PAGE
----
Some eBay sellers decided to protest the site's rule changes, which include ending negative reviews (which didn't matter in the ratings-inflated eBay world where everyone stamps "A+++++ WOULD BUY AGAIN" on every transaction) and discounting fees for power users. Does it mean eBay will reconsider? Well, recently I wrote about how Digg saved itself after some users threatened to boycott the social news site. What I failed to mention was that Digg was never in any danger. This revolt, like nearly every "revolt" in a major web site in the last five years, had no effect on the user base at large; the small cohort of disgruntled users would have made a stink for a week and given up. The same thing happens on Facebook every week, and founder Mark Zuckerberg pretends to listen but never really changes policy. Unlike those sites, on eBay, the strikers really are betting their livelihoods. So do they have a chance?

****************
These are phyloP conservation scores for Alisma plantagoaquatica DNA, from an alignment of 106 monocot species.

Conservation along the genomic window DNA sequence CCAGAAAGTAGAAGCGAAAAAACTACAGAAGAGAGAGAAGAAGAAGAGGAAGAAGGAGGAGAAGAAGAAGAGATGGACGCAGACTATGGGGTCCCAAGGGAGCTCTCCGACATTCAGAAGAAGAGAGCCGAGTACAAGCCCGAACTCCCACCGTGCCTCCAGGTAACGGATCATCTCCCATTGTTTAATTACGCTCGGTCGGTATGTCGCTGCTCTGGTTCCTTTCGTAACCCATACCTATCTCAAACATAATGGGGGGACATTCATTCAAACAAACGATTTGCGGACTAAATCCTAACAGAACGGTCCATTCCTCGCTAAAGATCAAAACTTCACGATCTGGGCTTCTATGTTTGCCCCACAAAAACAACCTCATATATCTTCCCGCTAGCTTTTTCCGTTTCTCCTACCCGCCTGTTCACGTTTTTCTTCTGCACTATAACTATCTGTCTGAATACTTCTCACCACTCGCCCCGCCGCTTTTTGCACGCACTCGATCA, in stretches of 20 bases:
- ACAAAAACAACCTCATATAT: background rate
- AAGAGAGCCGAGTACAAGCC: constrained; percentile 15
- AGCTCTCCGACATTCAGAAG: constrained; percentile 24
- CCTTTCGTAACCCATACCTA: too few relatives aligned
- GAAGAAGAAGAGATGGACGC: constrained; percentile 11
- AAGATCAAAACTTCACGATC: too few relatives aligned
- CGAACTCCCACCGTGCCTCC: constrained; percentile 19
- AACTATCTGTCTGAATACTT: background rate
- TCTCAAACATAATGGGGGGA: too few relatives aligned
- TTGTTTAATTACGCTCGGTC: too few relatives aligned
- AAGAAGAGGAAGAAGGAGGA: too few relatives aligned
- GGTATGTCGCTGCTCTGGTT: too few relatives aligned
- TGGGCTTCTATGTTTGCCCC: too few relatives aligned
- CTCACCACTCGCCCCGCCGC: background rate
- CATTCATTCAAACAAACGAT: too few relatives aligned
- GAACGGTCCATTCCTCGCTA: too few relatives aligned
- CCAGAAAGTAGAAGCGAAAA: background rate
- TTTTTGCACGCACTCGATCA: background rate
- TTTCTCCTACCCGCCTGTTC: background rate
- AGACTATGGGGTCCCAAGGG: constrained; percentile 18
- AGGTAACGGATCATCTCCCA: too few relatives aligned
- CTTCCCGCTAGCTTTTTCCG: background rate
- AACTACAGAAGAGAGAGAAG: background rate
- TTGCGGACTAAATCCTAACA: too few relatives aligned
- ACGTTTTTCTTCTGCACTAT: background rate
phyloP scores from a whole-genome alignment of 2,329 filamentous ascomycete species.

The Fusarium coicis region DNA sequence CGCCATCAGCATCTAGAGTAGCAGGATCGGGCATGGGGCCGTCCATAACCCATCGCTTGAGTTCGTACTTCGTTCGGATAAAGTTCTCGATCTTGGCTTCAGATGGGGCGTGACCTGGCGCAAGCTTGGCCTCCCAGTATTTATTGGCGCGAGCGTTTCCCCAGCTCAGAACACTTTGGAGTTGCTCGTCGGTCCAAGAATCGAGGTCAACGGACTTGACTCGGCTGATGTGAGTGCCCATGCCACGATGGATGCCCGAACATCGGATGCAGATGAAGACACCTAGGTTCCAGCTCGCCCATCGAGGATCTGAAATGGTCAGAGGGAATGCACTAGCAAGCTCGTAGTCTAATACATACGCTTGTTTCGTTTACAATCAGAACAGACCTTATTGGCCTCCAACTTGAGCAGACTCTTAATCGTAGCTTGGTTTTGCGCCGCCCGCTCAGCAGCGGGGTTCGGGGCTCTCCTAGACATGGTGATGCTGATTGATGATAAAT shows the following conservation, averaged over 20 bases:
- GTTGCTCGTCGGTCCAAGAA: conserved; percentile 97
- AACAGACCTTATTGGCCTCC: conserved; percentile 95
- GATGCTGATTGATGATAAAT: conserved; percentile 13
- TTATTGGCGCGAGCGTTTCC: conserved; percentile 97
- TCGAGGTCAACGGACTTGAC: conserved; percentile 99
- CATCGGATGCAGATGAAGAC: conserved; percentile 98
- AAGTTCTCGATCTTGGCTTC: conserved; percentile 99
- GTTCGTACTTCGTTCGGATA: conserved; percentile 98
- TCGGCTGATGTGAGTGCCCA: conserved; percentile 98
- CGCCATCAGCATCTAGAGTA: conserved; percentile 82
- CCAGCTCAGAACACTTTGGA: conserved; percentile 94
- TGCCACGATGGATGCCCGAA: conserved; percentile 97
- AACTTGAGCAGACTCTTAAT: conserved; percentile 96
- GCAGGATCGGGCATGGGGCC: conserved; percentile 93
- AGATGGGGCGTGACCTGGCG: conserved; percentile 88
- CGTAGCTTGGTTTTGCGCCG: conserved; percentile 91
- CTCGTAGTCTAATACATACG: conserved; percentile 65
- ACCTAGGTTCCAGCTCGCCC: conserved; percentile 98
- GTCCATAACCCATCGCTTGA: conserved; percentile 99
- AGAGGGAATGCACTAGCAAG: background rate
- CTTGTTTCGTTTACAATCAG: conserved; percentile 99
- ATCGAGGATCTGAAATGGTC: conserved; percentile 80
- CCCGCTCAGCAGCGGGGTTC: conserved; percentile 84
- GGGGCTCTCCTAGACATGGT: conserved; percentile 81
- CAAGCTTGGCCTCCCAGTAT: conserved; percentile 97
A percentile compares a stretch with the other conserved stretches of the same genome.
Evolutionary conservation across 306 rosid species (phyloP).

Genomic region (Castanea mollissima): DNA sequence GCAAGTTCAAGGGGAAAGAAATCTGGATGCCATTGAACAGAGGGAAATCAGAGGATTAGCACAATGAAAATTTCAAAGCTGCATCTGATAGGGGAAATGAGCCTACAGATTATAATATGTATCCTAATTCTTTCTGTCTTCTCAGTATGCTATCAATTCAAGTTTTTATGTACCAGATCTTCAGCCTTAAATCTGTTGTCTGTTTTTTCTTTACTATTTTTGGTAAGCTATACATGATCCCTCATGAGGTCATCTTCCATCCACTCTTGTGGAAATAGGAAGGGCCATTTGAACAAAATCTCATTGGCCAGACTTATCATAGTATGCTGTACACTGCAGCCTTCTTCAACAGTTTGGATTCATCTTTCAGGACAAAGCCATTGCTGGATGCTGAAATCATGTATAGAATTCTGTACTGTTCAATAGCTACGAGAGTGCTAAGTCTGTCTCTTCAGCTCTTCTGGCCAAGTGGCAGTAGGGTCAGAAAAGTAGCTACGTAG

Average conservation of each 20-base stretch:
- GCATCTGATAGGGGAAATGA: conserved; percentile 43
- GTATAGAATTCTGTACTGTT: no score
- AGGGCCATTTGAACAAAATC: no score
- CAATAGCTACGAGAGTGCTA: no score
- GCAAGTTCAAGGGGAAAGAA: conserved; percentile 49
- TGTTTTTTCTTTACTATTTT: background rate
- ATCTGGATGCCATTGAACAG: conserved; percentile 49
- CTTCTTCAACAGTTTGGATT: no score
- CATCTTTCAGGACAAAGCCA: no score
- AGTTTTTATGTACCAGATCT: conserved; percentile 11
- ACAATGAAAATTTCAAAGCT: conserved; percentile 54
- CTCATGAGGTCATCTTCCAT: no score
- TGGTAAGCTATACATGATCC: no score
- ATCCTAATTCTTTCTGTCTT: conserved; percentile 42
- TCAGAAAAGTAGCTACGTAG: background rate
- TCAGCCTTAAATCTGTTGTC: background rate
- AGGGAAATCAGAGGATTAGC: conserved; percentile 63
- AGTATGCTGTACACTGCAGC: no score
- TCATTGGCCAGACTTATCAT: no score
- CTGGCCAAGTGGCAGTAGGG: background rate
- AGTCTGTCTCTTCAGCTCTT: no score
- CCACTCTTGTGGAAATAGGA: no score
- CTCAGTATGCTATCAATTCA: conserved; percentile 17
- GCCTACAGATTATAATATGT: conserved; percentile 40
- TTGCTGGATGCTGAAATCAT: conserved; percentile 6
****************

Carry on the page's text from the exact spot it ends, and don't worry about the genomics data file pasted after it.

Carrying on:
Hell no. Among the millions of users on eBay, a coordinated group could get maybe a few thousand to abandon their accounts. Obviously those won't include the top sellers, who benefited from the policy changes. Since the whole point of a strike is to have some bargaining power, the strike thus fails. EBay doesn't even notice the difference, since it's busy losing more money on Skype than any strike could cost. The difference between using the Internet and having a job is, your employer actually needs you.
Unless you're a writer. Then you're shit out of luck.